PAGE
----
The Man Who Robbed His Own Post Office (The Year of Short Stories, January), by Jeffrey Archer

Nine stars

Master storyteller Lord Jeffrey Archer has chosen to please his fans with a new venture; a short story released each month. Those familiar with Archer’s work will know that he can not only spin long and involved pieces, but also the short story that compacts adventure into a handful of pages. January brings us this interesting story about Chris and Sue Haskins, accused of stealing a large sum of money from the post office they own. While meeting in primary school, Chris and Sue found themselves in different circles and not showing much interest in one another. However, a few chance encounters paved the way to a wonderful relationship and eventual marriage. Starting with modest means, the Haskins’ sought to begin a business venture that could not fail. Working themselves to the bone, Chris and Sue sought to make more money than their modest fish and chip shop could produce. Working to purchase a busy post office, Chris and Sue continue to work hard and solidify strong relationships with their patrons. A letter from the Central Office governing post offices arrives with some less than pleasant news. Unsure what they will do, Chris and Sue begin to craft a plan that will work to benefit them and ensure they have a lovely nest egg. Thus begins a series of illegal events that will pad their bank accounts, as long as they are not caught. In a story that comes full circle, the Haskins’ soon find themselves before Mr. Justice Gray, baffled at the series of events that brought them to his court. Perfect for those who need a short break from their hectic lives, Archer treats readers to this wonderful short story that launches a year’s worth of intriguing pieces.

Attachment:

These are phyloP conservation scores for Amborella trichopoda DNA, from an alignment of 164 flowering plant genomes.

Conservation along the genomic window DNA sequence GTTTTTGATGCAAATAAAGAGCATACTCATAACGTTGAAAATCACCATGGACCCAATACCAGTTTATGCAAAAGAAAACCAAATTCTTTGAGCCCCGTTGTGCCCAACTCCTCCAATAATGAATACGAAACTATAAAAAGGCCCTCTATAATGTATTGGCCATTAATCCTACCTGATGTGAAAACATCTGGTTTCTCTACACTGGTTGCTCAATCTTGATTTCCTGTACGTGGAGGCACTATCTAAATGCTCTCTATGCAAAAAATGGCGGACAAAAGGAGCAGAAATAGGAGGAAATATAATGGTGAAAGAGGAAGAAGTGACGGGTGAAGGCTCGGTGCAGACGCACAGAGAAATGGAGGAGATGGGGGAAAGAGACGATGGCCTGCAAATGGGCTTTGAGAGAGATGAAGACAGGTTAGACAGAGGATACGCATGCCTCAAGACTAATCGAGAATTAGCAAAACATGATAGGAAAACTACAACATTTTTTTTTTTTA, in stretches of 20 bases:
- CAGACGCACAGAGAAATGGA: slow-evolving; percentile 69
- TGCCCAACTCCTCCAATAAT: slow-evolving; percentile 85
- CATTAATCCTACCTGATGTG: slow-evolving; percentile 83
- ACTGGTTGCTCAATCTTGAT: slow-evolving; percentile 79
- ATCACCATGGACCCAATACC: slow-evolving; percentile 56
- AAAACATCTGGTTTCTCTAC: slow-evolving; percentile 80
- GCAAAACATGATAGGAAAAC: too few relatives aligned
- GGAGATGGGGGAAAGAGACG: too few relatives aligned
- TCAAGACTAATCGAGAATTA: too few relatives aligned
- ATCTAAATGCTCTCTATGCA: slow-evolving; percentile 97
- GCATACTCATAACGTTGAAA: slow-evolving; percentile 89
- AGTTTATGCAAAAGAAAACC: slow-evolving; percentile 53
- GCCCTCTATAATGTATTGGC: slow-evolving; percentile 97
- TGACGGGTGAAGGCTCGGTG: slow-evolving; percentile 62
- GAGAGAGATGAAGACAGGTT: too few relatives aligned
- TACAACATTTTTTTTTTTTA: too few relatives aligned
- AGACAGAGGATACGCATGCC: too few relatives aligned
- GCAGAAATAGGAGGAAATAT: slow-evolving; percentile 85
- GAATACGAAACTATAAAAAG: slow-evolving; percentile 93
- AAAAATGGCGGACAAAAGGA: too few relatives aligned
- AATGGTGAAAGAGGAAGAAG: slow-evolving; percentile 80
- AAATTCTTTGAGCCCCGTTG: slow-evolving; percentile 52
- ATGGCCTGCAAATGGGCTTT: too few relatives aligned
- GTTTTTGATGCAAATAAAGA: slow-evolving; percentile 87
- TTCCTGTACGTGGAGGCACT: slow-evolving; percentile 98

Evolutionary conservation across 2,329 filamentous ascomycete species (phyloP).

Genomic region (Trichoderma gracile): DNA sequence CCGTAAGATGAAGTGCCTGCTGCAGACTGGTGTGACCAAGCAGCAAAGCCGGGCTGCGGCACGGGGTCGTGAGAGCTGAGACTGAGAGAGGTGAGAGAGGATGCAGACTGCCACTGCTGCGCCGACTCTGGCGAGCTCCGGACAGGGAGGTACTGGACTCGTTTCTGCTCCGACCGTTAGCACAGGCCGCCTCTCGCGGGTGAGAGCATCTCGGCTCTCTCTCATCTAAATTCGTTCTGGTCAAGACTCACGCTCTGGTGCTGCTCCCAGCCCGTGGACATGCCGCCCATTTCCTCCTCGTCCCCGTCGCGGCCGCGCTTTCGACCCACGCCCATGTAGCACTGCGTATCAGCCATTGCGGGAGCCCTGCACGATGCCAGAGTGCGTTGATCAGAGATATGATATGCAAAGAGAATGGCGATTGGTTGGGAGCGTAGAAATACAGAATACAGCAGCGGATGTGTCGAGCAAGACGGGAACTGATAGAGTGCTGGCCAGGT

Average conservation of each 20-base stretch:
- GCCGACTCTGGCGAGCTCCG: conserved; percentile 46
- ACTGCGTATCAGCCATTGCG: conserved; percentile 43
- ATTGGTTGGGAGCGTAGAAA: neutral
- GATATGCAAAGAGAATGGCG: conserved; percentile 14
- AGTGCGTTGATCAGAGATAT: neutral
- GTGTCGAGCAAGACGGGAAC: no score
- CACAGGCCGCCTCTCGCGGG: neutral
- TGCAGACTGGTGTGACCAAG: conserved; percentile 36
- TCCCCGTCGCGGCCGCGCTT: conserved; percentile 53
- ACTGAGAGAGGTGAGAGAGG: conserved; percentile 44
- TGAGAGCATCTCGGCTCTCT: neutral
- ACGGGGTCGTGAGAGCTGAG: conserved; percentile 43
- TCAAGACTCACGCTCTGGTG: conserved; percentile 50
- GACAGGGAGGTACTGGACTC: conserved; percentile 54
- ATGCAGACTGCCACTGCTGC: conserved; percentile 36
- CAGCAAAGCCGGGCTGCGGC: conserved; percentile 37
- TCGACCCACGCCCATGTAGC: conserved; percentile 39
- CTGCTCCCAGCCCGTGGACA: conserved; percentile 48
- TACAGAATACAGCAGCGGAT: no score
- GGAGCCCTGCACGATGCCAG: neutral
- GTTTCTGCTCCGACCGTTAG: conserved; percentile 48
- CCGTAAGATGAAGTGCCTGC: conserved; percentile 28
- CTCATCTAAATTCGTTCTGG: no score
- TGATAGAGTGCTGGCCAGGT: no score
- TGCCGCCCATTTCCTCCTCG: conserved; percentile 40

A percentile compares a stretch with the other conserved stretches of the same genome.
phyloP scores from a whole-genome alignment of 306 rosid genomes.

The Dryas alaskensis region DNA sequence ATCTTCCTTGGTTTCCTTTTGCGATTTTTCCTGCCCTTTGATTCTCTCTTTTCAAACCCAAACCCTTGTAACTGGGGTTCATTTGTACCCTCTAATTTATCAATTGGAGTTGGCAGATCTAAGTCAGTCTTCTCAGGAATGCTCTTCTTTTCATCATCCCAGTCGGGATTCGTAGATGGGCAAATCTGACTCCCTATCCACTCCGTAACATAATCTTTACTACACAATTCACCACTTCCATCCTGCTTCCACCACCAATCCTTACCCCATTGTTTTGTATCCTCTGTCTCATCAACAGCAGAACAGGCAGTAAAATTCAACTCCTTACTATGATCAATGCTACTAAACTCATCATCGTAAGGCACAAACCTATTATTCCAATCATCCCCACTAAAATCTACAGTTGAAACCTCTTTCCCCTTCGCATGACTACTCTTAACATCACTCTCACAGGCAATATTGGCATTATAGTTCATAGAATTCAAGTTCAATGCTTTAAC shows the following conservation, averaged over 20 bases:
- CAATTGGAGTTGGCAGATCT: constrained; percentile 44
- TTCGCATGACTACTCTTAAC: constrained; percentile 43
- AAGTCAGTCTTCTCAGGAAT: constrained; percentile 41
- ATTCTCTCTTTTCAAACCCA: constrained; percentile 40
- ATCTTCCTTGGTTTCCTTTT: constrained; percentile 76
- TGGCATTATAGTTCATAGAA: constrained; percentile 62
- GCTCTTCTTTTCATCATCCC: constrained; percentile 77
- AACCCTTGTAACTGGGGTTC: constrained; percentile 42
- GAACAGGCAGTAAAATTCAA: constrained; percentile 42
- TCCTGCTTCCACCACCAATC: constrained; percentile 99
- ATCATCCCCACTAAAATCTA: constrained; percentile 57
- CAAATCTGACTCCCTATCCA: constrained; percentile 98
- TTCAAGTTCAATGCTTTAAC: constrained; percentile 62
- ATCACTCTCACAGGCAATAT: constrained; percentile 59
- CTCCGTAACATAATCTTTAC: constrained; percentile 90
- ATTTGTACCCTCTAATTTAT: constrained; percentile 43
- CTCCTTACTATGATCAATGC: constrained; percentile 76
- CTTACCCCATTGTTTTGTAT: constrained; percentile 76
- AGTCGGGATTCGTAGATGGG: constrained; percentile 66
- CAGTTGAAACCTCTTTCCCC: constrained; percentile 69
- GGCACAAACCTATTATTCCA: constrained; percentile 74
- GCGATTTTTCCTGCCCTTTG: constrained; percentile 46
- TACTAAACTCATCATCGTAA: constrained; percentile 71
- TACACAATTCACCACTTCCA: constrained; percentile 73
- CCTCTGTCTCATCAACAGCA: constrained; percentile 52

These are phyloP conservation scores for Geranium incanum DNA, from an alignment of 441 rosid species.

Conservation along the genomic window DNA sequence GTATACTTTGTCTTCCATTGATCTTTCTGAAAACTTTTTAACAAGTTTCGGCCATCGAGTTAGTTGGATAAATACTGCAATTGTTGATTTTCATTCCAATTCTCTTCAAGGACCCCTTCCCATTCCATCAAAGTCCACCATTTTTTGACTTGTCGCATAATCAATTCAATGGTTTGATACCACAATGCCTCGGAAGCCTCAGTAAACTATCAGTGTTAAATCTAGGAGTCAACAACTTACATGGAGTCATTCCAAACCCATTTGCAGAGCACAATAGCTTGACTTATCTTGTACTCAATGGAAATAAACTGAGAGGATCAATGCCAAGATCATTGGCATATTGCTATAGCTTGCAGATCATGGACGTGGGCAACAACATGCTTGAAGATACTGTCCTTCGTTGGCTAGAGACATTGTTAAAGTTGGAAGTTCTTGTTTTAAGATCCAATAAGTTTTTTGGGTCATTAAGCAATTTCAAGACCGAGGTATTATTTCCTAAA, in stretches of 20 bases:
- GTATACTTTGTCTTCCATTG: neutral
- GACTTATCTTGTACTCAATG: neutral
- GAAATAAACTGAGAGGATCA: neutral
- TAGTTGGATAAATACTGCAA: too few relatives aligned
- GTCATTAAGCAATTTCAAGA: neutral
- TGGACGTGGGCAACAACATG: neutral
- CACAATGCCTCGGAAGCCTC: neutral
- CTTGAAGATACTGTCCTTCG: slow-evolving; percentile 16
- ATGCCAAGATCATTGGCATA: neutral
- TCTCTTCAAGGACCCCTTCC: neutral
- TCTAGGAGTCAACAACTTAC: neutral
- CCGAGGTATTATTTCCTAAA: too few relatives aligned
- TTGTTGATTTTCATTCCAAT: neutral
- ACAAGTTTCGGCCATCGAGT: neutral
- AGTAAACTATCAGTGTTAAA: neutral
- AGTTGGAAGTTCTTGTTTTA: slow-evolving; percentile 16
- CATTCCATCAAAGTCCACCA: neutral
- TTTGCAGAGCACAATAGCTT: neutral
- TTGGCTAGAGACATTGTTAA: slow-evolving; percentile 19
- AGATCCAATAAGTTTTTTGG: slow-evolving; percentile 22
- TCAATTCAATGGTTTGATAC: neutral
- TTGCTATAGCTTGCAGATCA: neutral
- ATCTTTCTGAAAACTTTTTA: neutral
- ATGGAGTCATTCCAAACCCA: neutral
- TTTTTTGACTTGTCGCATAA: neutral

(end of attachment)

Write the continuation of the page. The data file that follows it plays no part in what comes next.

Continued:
I have long been a fan of Lord Archer and his writing. While some propose to dust off the soap box and bemoan his legal issues, this has not diminished Archer’s ability to create powerful pieces that educate and entertain in short order. Commencing a short story collection not only allows Archer to continue honing his skills, but also gives readers something to enjoy when they have a little free time. In this piece, Archer focuses much of his attention on building up the backstory of Chris and Sue Haskins. Filling in just the right amount of backstory to provide context, Archer spins a story full of intrigue and fast-paced action. That this upstanding couple could turn to a set of criminal acts almost seems justified in the way Archer depicts it. With three decent length chapters, Archer keeps the narrative flowing such that the reader cannot stop reading until they have reached the final page, where even then Archer gracefully lets the reader down easily. I am so pleased to have come across this collection and will review each storey based on its own merits, binging with the five before me to catch up, before awaiting each instalment on a monthly basis thereafter.

Kudos, Lord Archer, for a masterful new story collection. How you find so many effective ideas that produce high quality publications I will never know.

A Book for All Seasons, a different sort of Book Challenge: